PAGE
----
go routine getting blocked

Issue

I am leaning go, so this might be a stupid question.

I can’t seem to figure out why one of my go routines is being blocked by another. My understanding (could be wrong) go routines run as independent light weight threads so they should not be blocking each other, unless I have messed up 🙂

I have pasted the code below and would appreciate any help / tips to figure this out.

package main
import "fmt"
import "time"
import "sync"



func worker( jobs <-chan int, job2 chan<- int) {
    defer wg.Done()
    for j := range jobs {
        fmt.Println("finished job", j)
        time.Sleep(time.Second/2)

        if(j%3==0){
           job2 <- j   
        }  

   } 
   close(job2)
   fmt.Println("channel job2 closed")
 }

func worker2(job2 <-chan int) {
    defer wg.Done()
    for i:= range job2 {
        fmt.Println(i)
        time.Sleep(time.Second*10)
    } 
}

var wg sync.WaitGroup

func main() {

    wg.Add(2)
    jobs := make(chan int)

    job2 := make(chan int)

    go func() {
        for j := 1; j <= 10; j++ {
             jobs <- j
        }
        close(jobs)
        fmt.Println("channel jobs closed")
    }()

    go worker(jobs,job2)
    go worker2(job2)

    wg.Wait()
    fmt.Println("exiting main")     

}

I get the following output when I run this code

finished job 1
finished job 2
finished job 3
finished job 4
3
finished job 5
finished job 6
6
finished job 7
finished job 8
finished job 9
9
finished job 10
channel jobs closed
channel job2 closed
exiting main

however I was expecting something like this?

finished job 1
finished job 2
finished job 3
finished job 4
3
finished job 5
finished job 6
finished job 7
finished job 8
finished job 9
finished job 10
channel jobs closed
6
9    
channel job2 closed
exiting main

Solution

Your routines are sort-of blocking because the channels aren’t buffered. A write/read on an unbuffered channel is a blocking operation. Therefore your routines by definition have to wait on eachother.

Essentially, your sleep of half a second is kind of irrelevant, because the second worker sleeps for 10 seconds. Those 10 seconds will block reads/writes to the second channel. Add a buffer to the channel to get around this.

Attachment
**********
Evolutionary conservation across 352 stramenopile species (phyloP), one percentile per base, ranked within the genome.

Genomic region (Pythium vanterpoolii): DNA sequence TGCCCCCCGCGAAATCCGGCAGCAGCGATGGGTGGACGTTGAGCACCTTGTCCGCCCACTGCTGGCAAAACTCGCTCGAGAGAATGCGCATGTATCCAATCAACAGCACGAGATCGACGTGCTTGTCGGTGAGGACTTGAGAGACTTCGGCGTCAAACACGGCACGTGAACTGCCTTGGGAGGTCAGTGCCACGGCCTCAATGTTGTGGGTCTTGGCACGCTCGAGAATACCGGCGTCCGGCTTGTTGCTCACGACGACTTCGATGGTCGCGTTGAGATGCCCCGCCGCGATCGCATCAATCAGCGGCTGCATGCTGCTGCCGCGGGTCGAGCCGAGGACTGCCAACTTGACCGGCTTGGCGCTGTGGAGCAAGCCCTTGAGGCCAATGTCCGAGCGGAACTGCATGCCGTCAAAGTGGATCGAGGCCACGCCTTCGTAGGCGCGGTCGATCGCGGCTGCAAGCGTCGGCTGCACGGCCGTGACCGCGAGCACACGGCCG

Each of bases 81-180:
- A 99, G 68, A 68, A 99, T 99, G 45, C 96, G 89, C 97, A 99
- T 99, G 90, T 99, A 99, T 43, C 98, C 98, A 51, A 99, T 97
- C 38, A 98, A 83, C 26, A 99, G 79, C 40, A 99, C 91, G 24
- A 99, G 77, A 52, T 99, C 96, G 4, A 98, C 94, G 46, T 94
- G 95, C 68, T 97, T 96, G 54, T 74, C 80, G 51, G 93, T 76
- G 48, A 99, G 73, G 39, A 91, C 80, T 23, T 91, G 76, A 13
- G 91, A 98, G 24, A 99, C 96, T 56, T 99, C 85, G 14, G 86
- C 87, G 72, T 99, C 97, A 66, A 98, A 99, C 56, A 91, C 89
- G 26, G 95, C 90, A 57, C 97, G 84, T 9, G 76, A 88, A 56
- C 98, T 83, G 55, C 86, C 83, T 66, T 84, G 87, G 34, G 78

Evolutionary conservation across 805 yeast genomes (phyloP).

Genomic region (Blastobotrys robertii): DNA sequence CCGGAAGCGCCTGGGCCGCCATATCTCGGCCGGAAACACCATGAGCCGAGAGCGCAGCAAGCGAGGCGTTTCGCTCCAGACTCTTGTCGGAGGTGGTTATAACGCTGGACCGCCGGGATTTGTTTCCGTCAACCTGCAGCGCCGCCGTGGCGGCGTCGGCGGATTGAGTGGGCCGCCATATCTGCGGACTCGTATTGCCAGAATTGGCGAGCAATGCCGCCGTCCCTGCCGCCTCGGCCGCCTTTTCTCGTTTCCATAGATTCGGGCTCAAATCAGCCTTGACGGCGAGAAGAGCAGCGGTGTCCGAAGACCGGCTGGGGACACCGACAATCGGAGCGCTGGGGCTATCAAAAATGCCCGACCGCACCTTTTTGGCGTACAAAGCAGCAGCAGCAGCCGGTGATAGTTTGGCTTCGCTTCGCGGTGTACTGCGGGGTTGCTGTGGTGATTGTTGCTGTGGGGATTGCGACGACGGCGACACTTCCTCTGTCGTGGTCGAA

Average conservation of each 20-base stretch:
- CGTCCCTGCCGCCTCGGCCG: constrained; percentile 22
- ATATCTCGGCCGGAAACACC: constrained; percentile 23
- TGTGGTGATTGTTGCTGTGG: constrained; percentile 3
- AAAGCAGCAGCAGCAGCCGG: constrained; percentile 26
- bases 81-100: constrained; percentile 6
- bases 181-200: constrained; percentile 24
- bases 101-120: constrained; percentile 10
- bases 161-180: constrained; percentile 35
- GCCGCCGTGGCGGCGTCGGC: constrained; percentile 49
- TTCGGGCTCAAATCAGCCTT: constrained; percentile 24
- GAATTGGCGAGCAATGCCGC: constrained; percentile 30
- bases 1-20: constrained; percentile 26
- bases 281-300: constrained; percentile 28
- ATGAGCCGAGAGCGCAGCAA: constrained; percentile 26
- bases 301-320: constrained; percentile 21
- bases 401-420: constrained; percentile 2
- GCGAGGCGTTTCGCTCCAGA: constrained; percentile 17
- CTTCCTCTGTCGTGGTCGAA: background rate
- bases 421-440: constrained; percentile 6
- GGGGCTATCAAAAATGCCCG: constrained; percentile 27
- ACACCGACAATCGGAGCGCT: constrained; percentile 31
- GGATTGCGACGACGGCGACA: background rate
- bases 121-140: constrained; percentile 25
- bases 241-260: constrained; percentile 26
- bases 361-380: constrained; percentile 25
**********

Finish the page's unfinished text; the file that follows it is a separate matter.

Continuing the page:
Some other things I’d like to point out are:

  • time.Sleep(time.Second/2) isn’t going to work (well, it is, but dividing by 3 for example isn’t). time.Sleep expects a time.Duration argument, which is an int64. You need to pass something like time.Millisecond * 500 instead
  • It’s bad form to pass a channel to a routine, and close it from the routine that didn’t create the channel. The channels creation and closing should be contained within a single routine. If not, it works, but maintenance becomes a real nightmare.
  • Group your imports, instead of repeating the import "package", just use import ( "package1"\n"package2")
  • Don’t use globals if you don’t have to. Create the waitgroup in the function that starts all of the routines, and pass a pointer to it to all routines. Including the anonymous function, just to be safe (once you start adding buffers to channels, for example)
  • Consider looking into context.Context and the select construct. You can create a context.WithCancel and in select listen for ctx.Done() in all routines. Then you can just cancel all routines in one go without having to handle signals and pushing stuff onto a cancel channel

Demo

I’ve changed a couple of things (mainly channel creation, and some minor code-cleanup), and created a playground example here

Answered By – Elias Van Ootegem

Answer Checked By – Pedro (GoLangFix Volunteer)

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